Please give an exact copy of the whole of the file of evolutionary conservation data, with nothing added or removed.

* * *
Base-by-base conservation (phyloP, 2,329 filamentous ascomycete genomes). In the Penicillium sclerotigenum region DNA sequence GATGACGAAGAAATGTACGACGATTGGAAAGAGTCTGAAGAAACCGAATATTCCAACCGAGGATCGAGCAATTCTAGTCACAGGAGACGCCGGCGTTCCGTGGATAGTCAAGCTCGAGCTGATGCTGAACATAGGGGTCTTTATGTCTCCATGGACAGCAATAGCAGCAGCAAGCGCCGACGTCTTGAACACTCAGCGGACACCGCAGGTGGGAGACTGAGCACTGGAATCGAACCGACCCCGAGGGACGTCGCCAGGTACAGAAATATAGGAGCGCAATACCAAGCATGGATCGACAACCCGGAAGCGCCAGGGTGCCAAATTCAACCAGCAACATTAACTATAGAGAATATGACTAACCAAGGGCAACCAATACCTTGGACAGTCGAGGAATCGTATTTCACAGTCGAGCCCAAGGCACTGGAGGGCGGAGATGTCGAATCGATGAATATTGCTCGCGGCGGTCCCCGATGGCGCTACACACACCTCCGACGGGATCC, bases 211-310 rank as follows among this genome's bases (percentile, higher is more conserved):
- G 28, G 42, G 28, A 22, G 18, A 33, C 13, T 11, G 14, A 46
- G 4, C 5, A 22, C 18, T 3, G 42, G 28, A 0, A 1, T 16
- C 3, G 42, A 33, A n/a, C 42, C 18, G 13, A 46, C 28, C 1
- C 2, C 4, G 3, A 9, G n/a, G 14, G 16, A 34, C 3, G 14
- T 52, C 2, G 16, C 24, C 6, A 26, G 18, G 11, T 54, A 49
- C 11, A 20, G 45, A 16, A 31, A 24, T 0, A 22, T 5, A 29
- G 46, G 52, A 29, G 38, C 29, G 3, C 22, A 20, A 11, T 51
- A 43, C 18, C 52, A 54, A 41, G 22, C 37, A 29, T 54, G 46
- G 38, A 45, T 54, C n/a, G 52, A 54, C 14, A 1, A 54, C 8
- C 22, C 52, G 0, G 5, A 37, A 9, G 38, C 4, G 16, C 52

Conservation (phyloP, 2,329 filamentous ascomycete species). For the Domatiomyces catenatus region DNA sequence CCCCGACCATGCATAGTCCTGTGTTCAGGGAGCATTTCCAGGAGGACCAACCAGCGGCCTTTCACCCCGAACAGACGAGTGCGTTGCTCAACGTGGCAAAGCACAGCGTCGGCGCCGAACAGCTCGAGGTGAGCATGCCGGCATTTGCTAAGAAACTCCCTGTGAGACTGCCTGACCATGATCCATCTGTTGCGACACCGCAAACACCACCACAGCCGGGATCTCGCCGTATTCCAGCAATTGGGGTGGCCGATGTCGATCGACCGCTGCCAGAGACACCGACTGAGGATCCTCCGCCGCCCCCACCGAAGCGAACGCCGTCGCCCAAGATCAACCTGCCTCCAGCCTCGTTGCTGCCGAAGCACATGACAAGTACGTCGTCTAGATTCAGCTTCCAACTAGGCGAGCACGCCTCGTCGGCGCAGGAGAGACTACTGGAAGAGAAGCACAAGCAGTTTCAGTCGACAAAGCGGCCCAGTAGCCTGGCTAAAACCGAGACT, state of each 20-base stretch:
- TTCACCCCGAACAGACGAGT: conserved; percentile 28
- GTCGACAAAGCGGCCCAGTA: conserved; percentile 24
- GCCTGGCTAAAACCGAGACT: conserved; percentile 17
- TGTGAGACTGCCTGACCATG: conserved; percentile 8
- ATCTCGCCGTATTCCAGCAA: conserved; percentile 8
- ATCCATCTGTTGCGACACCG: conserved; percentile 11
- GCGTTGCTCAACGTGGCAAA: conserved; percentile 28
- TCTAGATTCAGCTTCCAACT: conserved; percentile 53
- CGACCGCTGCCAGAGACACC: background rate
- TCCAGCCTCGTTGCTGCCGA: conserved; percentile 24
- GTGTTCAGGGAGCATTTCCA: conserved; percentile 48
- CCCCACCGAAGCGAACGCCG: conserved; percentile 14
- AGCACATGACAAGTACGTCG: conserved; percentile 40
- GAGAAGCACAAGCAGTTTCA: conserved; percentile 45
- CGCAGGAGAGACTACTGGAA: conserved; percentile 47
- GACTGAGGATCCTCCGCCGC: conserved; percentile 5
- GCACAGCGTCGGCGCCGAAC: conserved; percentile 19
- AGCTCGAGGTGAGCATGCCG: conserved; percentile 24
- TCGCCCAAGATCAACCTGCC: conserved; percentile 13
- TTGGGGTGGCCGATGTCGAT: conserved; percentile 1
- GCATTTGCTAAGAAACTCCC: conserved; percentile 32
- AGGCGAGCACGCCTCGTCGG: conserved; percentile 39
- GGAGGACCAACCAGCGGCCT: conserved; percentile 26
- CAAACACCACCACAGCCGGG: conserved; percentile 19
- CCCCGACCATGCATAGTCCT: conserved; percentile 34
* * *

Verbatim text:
Base-by-base conservation (phyloP, 2,329 filamentous ascomycete genomes). In the Penicillium sclerotigenum region DNA sequence GATGACGAAGAAATGTACGACGATTGGAAAGAGTCTGAAGAAACCGAATATTCCAACCGAGGATCGAGCAATTCTAGTCACAGGAGACGCCGGCGTTCCGTGGATAGTCAAGCTCGAGCTGATGCTGAACATAGGGGTCTTTATGTCTCCATGGACAGCAATAGCAGCAGCAAGCGCCGACGTCTTGAACACTCAGCGGACACCGCAGGTGGGAGACTGAGCACTGGAATCGAACCGACCCCGAGGGACGTCGCCAGGTACAGAAATATAGGAGCGCAATACCAAGCATGGATCGACAACCCGGAAGCGCCAGGGTGCCAAATTCAACCAGCAACATTAACTATAGAGAATATGACTAACCAAGGGCAACCAATACCTTGGACAGTCGAGGAATCGTATTTCACAGTCGAGCCCAAGGCACTGGAGGGCGGAGATGTCGAATCGATGAATATTGCTCGCGGCGGTCCCCGATGGCGCTACACACACCTCCGACGGGATCC, bases 211-310 rank as follows among this genome's bases (percentile, higher is more conserved):
- G 28, G 42, G 28, A 22, G 18, A 33, C 13, T 11, G 14, A 46
- G 4, C 5, A 22, C 18, T 3, G 42, G 28, A 0, A 1, T 16
- C 3, G 42, A 33, A n/a, C 42, C 18, G 13, A 46, C 28, C 1
- C 2, C 4, G 3, A 9, G n/a, G 14, G 16, A 34, C 3, G 14
- T 52, C 2, G 16, C 24, C 6, A 26, G 18, G 11, T 54, A 49
- C 11, A 20, G 45, A 16, A 31, A 24, T 0, A 22, T 5, A 29
- G 46, G 52, A 29, G 38, C 29, G 3, C 22, A 20, A 11, T 51
- A 43, C 18, C 52, A 54, A 41, G 22, C 37, A 29, T 54, G 46
- G 38, A 45, T 54, C n/a, G 52, A 54, C 14, A 1, A 54, C 8
- C 22, C 52, G 0, G 5, A 37, A 9, G 38, C 4, G 16, C 52

Conservation (phyloP, 2,329 filamentous ascomycete species). For the Domatiomyces catenatus region DNA sequence CCCCGACCATGCATAGTCCTGTGTTCAGGGAGCATTTCCAGGAGGACCAACCAGCGGCCTTTCACCCCGAACAGACGAGTGCGTTGCTCAACGTGGCAAAGCACAGCGTCGGCGCCGAACAGCTCGAGGTGAGCATGCCGGCATTTGCTAAGAAACTCCCTGTGAGACTGCCTGACCATGATCCATCTGTTGCGACACCGCAAACACCACCACAGCCGGGATCTCGCCGTATTCCAGCAATTGGGGTGGCCGATGTCGATCGACCGCTGCCAGAGACACCGACTGAGGATCCTCCGCCGCCCCCACCGAAGCGAACGCCGTCGCCCAAGATCAACCTGCCTCCAGCCTCGTTGCTGCCGAAGCACATGACAAGTACGTCGTCTAGATTCAGCTTCCAACTAGGCGAGCACGCCTCGTCGGCGCAGGAGAGACTACTGGAAGAGAAGCACAAGCAGTTTCAGTCGACAAAGCGGCCCAGTAGCCTGGCTAAAACCGAGACT, state of each 20-base stretch:
- TTCACCCCGAACAGACGAGT: conserved; percentile 28
- GTCGACAAAGCGGCCCAGTA: conserved; percentile 24
- GCCTGGCTAAAACCGAGACT: conserved; percentile 17
- TGTGAGACTGCCTGACCATG: conserved; percentile 8
- ATCTCGCCGTATTCCAGCAA: conserved; percentile 8
- ATCCATCTGTTGCGACACCG: conserved; percentile 11
- GCGTTGCTCAACGTGGCAAA: conserved; percentile 28
- TCTAGATTCAGCTTCCAACT: conserved; percentile 53
- CGACCGCTGCCAGAGACACC: background rate
- TCCAGCCTCGTTGCTGCCGA: conserved; percentile 24
- GTGTTCAGGGAGCATTTCCA: conserved; percentile 48
- CCCCACCGAAGCGAACGCCG: conserved; percentile 14
- AGCACATGACAAGTACGTCG: conserved; percentile 40
- GAGAAGCACAAGCAGTTTCA: conserved; percentile 45
- CGCAGGAGAGACTACTGGAA: conserved; percentile 47
- GACTGAGGATCCTCCGCCGC: conserved; percentile 5
- GCACAGCGTCGGCGCCGAAC: conserved; percentile 19
- AGCTCGAGGTGAGCATGCCG: conserved; percentile 24
- TCGCCCAAGATCAACCTGCC: conserved; percentile 13
- TTGGGGTGGCCGATGTCGAT: conserved; percentile 1
- GCATTTGCTAAGAAACTCCC: conserved; percentile 32
- AGGCGAGCACGCCTCGTCGG: conserved; percentile 39
- GGAGGACCAACCAGCGGCCT: conserved; percentile 26
- CAAACACCACCACAGCCGGG: conserved; percentile 19
- CCCCGACCATGCATAGTCCT: conserved; percentile 34